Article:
Today, plaintiff organizations went to Guatemala’s Constitutional Court to ask that the Court include testimonies from 35 key witnesses in the Military Zone 21 case – the largest case of forced disappearance to date in Latin America’s history.

The plaintiff organizations and public prosecutor claim that during the intermediary phase (fase intermediaria), the presiding judge Claudette Domínguez entered into an analysis of the evidence – including the testimony of proposed witnesses – that went far beyond the scope of her responsibilities. During that stage, the judge only needed to determine whether the evidence was useful in establishing that the accused were at least probably implicated in crimes of forced disappearance and crimes against humanity, and then send the case to a public trial where the evidence presented would be analyzed in depth with a higher standard of proof. The Constitutional Court will ultimately decide whether or not to admit the 35 witnesses, at which time the case will be sent back to Judge Domínguez to carry out the Court’s decision and move the case to the public trial phase.

Plaintiffs have faced ongoing obstacles in the trial’s early stages, including a host of other irregular decisions made by Judge Domínguez. Of the 154 witnesses originally presented by the plaintiffs and public prosecutor, she only approved 29. By refusing to include more than 80% of the witness testimony, she is denying survivors the opportunity to show the scope of violence perpetuated by the military in Zone 21 during the internal armed conflict.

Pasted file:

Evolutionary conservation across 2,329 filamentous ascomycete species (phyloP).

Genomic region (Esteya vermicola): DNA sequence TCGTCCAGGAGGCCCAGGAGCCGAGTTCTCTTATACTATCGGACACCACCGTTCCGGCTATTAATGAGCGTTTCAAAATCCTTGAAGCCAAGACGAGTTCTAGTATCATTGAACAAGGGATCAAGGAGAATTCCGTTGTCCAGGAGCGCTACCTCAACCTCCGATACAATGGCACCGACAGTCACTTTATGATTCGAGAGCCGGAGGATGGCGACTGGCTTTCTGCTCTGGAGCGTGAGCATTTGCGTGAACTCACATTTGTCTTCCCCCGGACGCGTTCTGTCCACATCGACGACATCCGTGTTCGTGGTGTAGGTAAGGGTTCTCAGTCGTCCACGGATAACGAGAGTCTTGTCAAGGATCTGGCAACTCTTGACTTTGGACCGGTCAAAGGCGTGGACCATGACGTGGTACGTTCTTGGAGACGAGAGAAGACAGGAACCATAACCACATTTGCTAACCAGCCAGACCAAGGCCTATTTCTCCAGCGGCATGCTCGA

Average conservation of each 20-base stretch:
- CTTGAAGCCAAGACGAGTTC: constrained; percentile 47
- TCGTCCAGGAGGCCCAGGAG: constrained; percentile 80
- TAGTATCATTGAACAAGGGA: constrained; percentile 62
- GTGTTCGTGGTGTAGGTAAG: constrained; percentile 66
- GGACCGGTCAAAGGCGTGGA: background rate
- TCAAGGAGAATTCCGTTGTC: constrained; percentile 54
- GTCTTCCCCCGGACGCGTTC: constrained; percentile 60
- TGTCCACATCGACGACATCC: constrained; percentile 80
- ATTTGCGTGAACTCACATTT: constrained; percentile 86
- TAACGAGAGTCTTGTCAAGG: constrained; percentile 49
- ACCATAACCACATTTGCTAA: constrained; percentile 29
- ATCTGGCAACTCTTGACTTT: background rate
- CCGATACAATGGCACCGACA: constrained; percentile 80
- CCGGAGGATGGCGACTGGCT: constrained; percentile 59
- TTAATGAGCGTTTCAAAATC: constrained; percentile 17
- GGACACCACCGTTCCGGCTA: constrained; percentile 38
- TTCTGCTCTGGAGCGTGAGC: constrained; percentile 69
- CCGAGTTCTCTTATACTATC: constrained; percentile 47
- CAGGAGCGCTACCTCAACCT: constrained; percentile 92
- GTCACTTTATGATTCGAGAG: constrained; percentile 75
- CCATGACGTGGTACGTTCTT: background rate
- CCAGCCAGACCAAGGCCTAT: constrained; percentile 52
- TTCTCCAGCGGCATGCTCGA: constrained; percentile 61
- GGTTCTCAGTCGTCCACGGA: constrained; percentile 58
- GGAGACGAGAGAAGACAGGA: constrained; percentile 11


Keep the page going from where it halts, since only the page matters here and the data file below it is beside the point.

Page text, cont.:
The prosecution has already unsuccessfully appealed to the Constitutional Court to reinstate 90 of the witnesses, including survivors of sexual violence and members of the community of Chicoyogüito who were evicted from their homes to make way for the construction of the military base in the area. Now, they are attempting to appeal to the Constitutional Court once more to re-instate the remaining 35 who were excluded.

While plaintiffs have faced difficulty in ensuring that survivors can share their testimonies, they remain resolute. As Aura Elena Farfán, director of the Association of Family Members of the Detained-Disappeared Guatemala (FAMDEGUA) shared: “The parents who lost their children [to forced disappearance] are going to stay focused on their loved ones.” FAMDEGUA joins Association for the Integral Development of the Victims of Violence (ADIVIMA), Mutual Support Group (GAM), and the Coordination of the Victims of Alta Verapaz (CODEVI) as plaintiffs in the case.

As they go forward, Farfán also names the importance of international solidarity with survivors, saying “It’s important to have international support. It shows that it’s not just Guatemalans who see and hear the truth, there are many eyes and ears from around the world to hear the truth of what happened.” NISGUA has accompanied FAMDEGUA for more than twenty-five years as they seek justice for those detained and disappeared during the conflict and will be present in solidarity with survivors as the case advances.